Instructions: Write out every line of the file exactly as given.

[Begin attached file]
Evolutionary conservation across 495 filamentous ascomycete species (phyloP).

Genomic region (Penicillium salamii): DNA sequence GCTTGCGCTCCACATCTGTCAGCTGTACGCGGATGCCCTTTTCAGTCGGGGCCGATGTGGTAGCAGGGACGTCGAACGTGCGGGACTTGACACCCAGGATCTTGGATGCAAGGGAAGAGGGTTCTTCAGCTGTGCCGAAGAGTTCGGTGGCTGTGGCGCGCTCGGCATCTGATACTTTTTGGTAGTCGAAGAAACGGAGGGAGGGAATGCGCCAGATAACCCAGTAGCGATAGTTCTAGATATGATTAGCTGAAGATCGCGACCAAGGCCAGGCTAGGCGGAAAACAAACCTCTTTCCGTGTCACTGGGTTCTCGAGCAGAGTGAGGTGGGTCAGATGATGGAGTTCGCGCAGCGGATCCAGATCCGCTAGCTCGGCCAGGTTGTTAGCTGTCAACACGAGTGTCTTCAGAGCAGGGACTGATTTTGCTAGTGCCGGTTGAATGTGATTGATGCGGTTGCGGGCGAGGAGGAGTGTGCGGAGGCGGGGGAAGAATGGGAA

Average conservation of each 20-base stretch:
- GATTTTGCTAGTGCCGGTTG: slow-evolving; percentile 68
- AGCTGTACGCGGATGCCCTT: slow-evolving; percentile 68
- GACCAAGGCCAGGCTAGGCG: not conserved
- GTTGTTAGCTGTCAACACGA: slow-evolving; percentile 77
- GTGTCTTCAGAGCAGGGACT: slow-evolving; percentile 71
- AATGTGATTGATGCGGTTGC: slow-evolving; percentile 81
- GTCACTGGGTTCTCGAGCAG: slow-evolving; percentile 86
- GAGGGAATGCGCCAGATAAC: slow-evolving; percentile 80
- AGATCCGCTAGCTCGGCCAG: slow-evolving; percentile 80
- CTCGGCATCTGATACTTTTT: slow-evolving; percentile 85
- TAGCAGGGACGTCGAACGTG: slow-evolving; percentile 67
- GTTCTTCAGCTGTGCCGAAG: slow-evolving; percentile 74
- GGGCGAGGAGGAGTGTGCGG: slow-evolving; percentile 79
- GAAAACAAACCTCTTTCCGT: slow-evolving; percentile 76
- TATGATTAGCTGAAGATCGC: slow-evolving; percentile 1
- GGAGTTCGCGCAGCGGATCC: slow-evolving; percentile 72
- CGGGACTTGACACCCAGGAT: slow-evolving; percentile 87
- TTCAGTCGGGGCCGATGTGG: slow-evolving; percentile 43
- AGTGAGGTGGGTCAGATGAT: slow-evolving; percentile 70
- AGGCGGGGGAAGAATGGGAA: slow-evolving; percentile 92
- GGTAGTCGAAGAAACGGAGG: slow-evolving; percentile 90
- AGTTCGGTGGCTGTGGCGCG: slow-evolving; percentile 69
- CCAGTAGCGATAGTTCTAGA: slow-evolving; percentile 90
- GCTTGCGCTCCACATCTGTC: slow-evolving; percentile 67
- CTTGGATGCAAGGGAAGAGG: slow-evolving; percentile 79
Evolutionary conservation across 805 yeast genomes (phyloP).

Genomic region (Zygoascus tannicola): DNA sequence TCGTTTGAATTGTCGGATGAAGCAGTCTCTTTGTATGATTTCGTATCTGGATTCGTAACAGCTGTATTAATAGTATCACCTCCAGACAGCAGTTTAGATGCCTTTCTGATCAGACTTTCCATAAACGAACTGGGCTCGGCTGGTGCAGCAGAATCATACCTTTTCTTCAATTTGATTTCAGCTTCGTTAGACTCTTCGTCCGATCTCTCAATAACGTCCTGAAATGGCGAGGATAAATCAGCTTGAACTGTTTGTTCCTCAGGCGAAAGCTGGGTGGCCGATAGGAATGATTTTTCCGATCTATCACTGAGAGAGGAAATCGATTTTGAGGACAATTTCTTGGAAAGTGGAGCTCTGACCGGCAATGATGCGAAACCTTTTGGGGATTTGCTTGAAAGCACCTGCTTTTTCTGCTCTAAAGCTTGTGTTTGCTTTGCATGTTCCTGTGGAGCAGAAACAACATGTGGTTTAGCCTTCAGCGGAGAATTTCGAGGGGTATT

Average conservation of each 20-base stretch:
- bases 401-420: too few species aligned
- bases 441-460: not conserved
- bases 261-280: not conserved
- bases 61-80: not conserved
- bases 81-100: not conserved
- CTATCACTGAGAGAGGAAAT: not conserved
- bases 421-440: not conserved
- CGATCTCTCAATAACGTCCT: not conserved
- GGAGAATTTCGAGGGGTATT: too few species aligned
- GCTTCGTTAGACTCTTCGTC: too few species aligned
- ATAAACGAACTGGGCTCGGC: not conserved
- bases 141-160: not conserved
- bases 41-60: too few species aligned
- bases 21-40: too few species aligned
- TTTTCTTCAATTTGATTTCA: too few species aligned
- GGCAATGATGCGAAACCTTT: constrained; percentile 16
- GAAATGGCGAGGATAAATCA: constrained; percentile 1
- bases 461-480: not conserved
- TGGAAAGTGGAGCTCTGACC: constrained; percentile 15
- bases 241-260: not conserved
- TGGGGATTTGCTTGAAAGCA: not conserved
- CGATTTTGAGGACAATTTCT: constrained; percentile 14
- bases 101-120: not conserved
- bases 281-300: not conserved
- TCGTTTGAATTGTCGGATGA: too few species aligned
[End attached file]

Evolutionary conservation across 495 filamentous ascomycete species (phyloP).

Genomic region (Penicillium salamii): DNA sequence GCTTGCGCTCCACATCTGTCAGCTGTACGCGGATGCCCTTTTCAGTCGGGGCCGATGTGGTAGCAGGGACGTCGAACGTGCGGGACTTGACACCCAGGATCTTGGATGCAAGGGAAGAGGGTTCTTCAGCTGTGCCGAAGAGTTCGGTGGCTGTGGCGCGCTCGGCATCTGATACTTTTTGGTAGTCGAAGAAACGGAGGGAGGGAATGCGCCAGATAACCCAGTAGCGATAGTTCTAGATATGATTAGCTGAAGATCGCGACCAAGGCCAGGCTAGGCGGAAAACAAACCTCTTTCCGTGTCACTGGGTTCTCGAGCAGAGTGAGGTGGGTCAGATGATGGAGTTCGCGCAGCGGATCCAGATCCGCTAGCTCGGCCAGGTTGTTAGCTGTCAACACGAGTGTCTTCAGAGCAGGGACTGATTTTGCTAGTGCCGGTTGAATGTGATTGATGCGGTTGCGGGCGAGGAGGAGTGTGCGGAGGCGGGGGAAGAATGGGAA

Average conservation of each 20-base stretch:
- GATTTTGCTAGTGCCGGTTG: slow-evolving; percentile 68
- AGCTGTACGCGGATGCCCTT: slow-evolving; percentile 68
- GACCAAGGCCAGGCTAGGCG: not conserved
- GTTGTTAGCTGTCAACACGA: slow-evolving; percentile 77
- GTGTCTTCAGAGCAGGGACT: slow-evolving; percentile 71
- AATGTGATTGATGCGGTTGC: slow-evolving; percentile 81
- GTCACTGGGTTCTCGAGCAG: slow-evolving; percentile 86
- GAGGGAATGCGCCAGATAAC: slow-evolving; percentile 80
- AGATCCGCTAGCTCGGCCAG: slow-evolving; percentile 80
- CTCGGCATCTGATACTTTTT: slow-evolving; percentile 85
- TAGCAGGGACGTCGAACGTG: slow-evolving; percentile 67
- GTTCTTCAGCTGTGCCGAAG: slow-evolving; percentile 74
- GGGCGAGGAGGAGTGTGCGG: slow-evolving; percentile 79
- GAAAACAAACCTCTTTCCGT: slow-evolving; percentile 76
- TATGATTAGCTGAAGATCGC: slow-evolving; percentile 1
- GGAGTTCGCGCAGCGGATCC: slow-evolving; percentile 72
- CGGGACTTGACACCCAGGAT: slow-evolving; percentile 87
- TTCAGTCGGGGCCGATGTGG: slow-evolving; percentile 43
- AGTGAGGTGGGTCAGATGAT: slow-evolving; percentile 70
- AGGCGGGGGAAGAATGGGAA: slow-evolving; percentile 92
- GGTAGTCGAAGAAACGGAGG: slow-evolving; percentile 90
- AGTTCGGTGGCTGTGGCGCG: slow-evolving; percentile 69
- CCAGTAGCGATAGTTCTAGA: slow-evolving; percentile 90
- GCTTGCGCTCCACATCTGTC: slow-evolving; percentile 67
- CTTGGATGCAAGGGAAGAGG: slow-evolving; percentile 79
Evolutionary conservation across 805 yeast genomes (phyloP).

Genomic region (Zygoascus tannicola): DNA sequence TCGTTTGAATTGTCGGATGAAGCAGTCTCTTTGTATGATTTCGTATCTGGATTCGTAACAGCTGTATTAATAGTATCACCTCCAGACAGCAGTTTAGATGCCTTTCTGATCAGACTTTCCATAAACGAACTGGGCTCGGCTGGTGCAGCAGAATCATACCTTTTCTTCAATTTGATTTCAGCTTCGTTAGACTCTTCGTCCGATCTCTCAATAACGTCCTGAAATGGCGAGGATAAATCAGCTTGAACTGTTTGTTCCTCAGGCGAAAGCTGGGTGGCCGATAGGAATGATTTTTCCGATCTATCACTGAGAGAGGAAATCGATTTTGAGGACAATTTCTTGGAAAGTGGAGCTCTGACCGGCAATGATGCGAAACCTTTTGGGGATTTGCTTGAAAGCACCTGCTTTTTCTGCTCTAAAGCTTGTGTTTGCTTTGCATGTTCCTGTGGAGCAGAAACAACATGTGGTTTAGCCTTCAGCGGAGAATTTCGAGGGGTATT

Average conservation of each 20-base stretch:
- bases 401-420: too few species aligned
- bases 441-460: not conserved
- bases 261-280: not conserved
- bases 61-80: not conserved
- bases 81-100: not conserved
- CTATCACTGAGAGAGGAAAT: not conserved
- bases 421-440: not conserved
- CGATCTCTCAATAACGTCCT: not conserved
- GGAGAATTTCGAGGGGTATT: too few species aligned
- GCTTCGTTAGACTCTTCGTC: too few species aligned
- ATAAACGAACTGGGCTCGGC: not conserved
- bases 141-160: not conserved
- bases 41-60: too few species aligned
- bases 21-40: too few species aligned
- TTTTCTTCAATTTGATTTCA: too few species aligned
- GGCAATGATGCGAAACCTTT: constrained; percentile 16
- GAAATGGCGAGGATAAATCA: constrained; percentile 1
- bases 461-480: not conserved
- TGGAAAGTGGAGCTCTGACC: constrained; percentile 15
- bases 241-260: not conserved
- TGGGGATTTGCTTGAAAGCA: not conserved
- CGATTTTGAGGACAATTTCT: constrained; percentile 14
- bases 101-120: not conserved
- bases 281-300: not conserved
- TCGTTTGAATTGTCGGATGA: too few species aligned